View Full Version : Cambo Questions!

9-Jan-2007, 06:41
Well the sexy beast of a camera arrived. I fell in love as soon as I got it out the box. (Thanks Jim! And John for the shutters! :) )

Anyway, I have a few old barrel lenses, only one (the dagor) has a mounting flange. The front standard has what looks like a 3rd party metal lens panel, as there is no name on it, but either way I don't really feel like attacking it with any tools to attach a lens.

Does anyone know of a UK-based company that can provide lens panels to fit the Cambo? (Far as I can tell it's a Cambo SC 4x5. The 'Super' on the ground glass is my only clue!)

I've been thinking maybe I could cut up some wood panels to fit, but then I thought maybe a plastic/composite may be better?? Less dust!

So if anyone could help me that would be brilliant :)

Also I read about a front conversion panel that means smaller lensboards slide in, but I couldn't find a model that I would use on the Cambo, and what smaller lensboards to use with it?? Is it worth the hassle to get one?


9-Jan-2007, 07:38
I'm glad to hear that you are happy now, Ash. If you have what I am imagining, it is same/similar to what I've been using isnce about 1985. I'm still happy with the camera... except one thing - the weight and the lens boards. The lens boards are large, metal, and probably can be made of a piece of masonite (or some other type of plastic) but the task seemed too much for me. They have grooves in the back for light seals and it seems like a lot of effort to reproduce that feature. I thought of felting the back - that probably would work, but I wimped out and "just paid money" to solve my problem. Calumet, who has a London shop I believe, is the OEM source. Get a atalog from them and drool over all the parts you can buy when you have the need/money. Calumet/Cambo lens boards are EXPENSIVE new. You can find them on eBay for half the cost, if not less. Last year I was having problems finding a rather common board (a #0 flat) on eBay so I bought one full price (about USD $80). Immediately after, and ever since, I see them ALL THE TIME on the auction site for USD $30 or so. I'm still grumbling. Look and keep looking - patience is a virtue (and will likely save you some money)!

Does your camera have revolving back?

9-Jan-2007, 07:45
Hi Brian,

I've emailed Robert White who have some in stock apparently, but they recommended going to the source as well. Looks like I'll need to get a catalogue! I was hoping there were some asian manufacturers churning out panels for a low low price. I can see the original ones are heavy and very well built for what they are!

It doesn't have the 360degrees revolving back I think I've seen online (where you can use all sorts of angles) but it can be rotated landscape to portrait etc.

9-Jan-2007, 07:50
Hi Ash,

You may want to check the Calumet UK website:


That is just the front page. They should have a lot of Cambo parts and lensboards on the site.


9-Jan-2007, 08:03
I've seen 'explorer' lens boards, but no others. Any idea on difference in size?

EDIT: I think I've seen some Copal-0 lens panels, but £46?!!?!

9-Jan-2007, 08:20
I don't know that term "explorer board". The old Cambo/Calumet boards were 4x4 (inches). The "current" boards are 6x6. I beleive they are prorietary and not used on any other camera. 46 quid ain't bad... was that new or used?

EDIT - sorry, I forgot about the actual exchange rate -- yes, that is the new price. It is outrageously high. I'm still in shock over spending 80 bucks. Don't buy new unless you are absolutely desparate!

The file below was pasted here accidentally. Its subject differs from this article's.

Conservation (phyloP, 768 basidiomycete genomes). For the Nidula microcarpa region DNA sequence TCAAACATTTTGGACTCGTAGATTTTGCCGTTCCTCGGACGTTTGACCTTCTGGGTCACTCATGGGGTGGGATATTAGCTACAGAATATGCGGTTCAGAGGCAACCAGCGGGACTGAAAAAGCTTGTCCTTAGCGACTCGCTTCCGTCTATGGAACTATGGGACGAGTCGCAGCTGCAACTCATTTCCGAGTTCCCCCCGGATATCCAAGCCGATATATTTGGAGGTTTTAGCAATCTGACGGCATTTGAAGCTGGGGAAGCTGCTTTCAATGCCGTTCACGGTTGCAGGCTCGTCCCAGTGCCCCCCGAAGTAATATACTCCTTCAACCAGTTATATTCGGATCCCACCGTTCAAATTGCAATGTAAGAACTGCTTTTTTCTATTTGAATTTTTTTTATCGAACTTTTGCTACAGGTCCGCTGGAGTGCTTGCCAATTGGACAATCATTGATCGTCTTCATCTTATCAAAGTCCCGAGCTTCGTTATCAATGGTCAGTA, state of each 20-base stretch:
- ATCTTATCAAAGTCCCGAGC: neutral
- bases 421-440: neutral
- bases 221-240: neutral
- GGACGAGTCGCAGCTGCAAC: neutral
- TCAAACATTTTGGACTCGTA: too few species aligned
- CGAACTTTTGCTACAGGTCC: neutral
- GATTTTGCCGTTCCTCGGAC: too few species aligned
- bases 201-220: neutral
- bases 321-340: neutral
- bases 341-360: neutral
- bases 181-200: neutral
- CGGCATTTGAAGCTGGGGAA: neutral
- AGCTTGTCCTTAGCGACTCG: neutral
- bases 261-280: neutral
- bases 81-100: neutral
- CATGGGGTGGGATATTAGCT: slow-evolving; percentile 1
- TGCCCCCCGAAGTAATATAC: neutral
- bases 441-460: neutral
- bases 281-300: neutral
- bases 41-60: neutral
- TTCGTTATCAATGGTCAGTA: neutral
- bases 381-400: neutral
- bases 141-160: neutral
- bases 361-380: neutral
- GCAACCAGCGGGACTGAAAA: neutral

9-Jan-2007, 08:24
I'm not sure. I think new. 'Explorer' or 'Cadet' I think is the other term. Apparently an entry level camera?

I'm still trying to botch a lens onto this one panel in a semi-permanent non-damaging kinda way :D

Robert Ley
9-Jan-2007, 08:36
There are a ton of these boards on Ebay and they go fairly cheaply. I have several that I am not using as I bought an adapter board to use my Wista/Linhof/Ebony style boards on my cambo as I also have a Wista VX. This works great as it is a PITA to swap lens between the various size boards and the Wista boards take up alot less room in my bag. I also love my cambo, but use it only in studio as the Wista is a much better traveler.

Greg Lockrey
9-Jan-2007, 08:37
Can you post a picture of it? My first 4x5 was a Cambo SC that I purchased in 1973. Don't have it anymore but still have the 3 Schneiders I got with it. I've been using a Super Speed Graphic until I got my Sinar about 2 years ago. That Cambo was a great camera. I got kicked out of the Cathedral in Palma De Majorca because I had a tripod. They were very abusive about it too.:eek: Also had to get a permit to get on the Acropolis. took most of the day to get it. My intention was to make a 360 panaramic, which almost worked out. Had a great time with the two old pros that shot souvenir pictures for the tourists. A lot of good memories. Wasn't too bad to haul around for a studio camera weight wise.

The guys on my ship used to call me "Dr. Bellows"...I wonder how many of them think I started Dr. Photo? ;)

9-Jan-2007, 08:46
Here's a rubbish photo. Phonecam shots are awful

Greg Lockrey
9-Jan-2007, 08:51
That's the SC (Super Cambo) . Like mine except mine had levers to loosen the rail mounts. And it was Black anodized like yours.

9-Jan-2007, 09:17
I know it's about function not form, but I'm afraid a cheap fibreboard lens panel on the front is going to look really nasty against the black!

I don't want it looking like that dagor auction on the other thread either! :D

9-Jan-2007, 09:30

It's the standard Cambo lensboard and it fits both 4x5 and 8x10 Cambo View Cameras. Don't let the absence of a badge bother you - they are all the same with badges for different models glued on. Those are easy to scuff off and that's what usually happens.

If you look at eBay, you'll often see it referred to as Calumet/Cambo, as opposed to just Calumet. The difference is in size (Calumet being smaller) and in the two notches at the top. Cambo is the only one that has those notches and even if you see it advertized as Calumet but you see the notches, it is a Cambo. They tend to run high on eBay, especially the 0 and 3 sizes.

I bought mine at keh.com - they seem to have relatively steady supply at decent prices ($mid-30's) and are one of the more reliable used camera shops around.

David Karp
9-Jan-2007, 10:30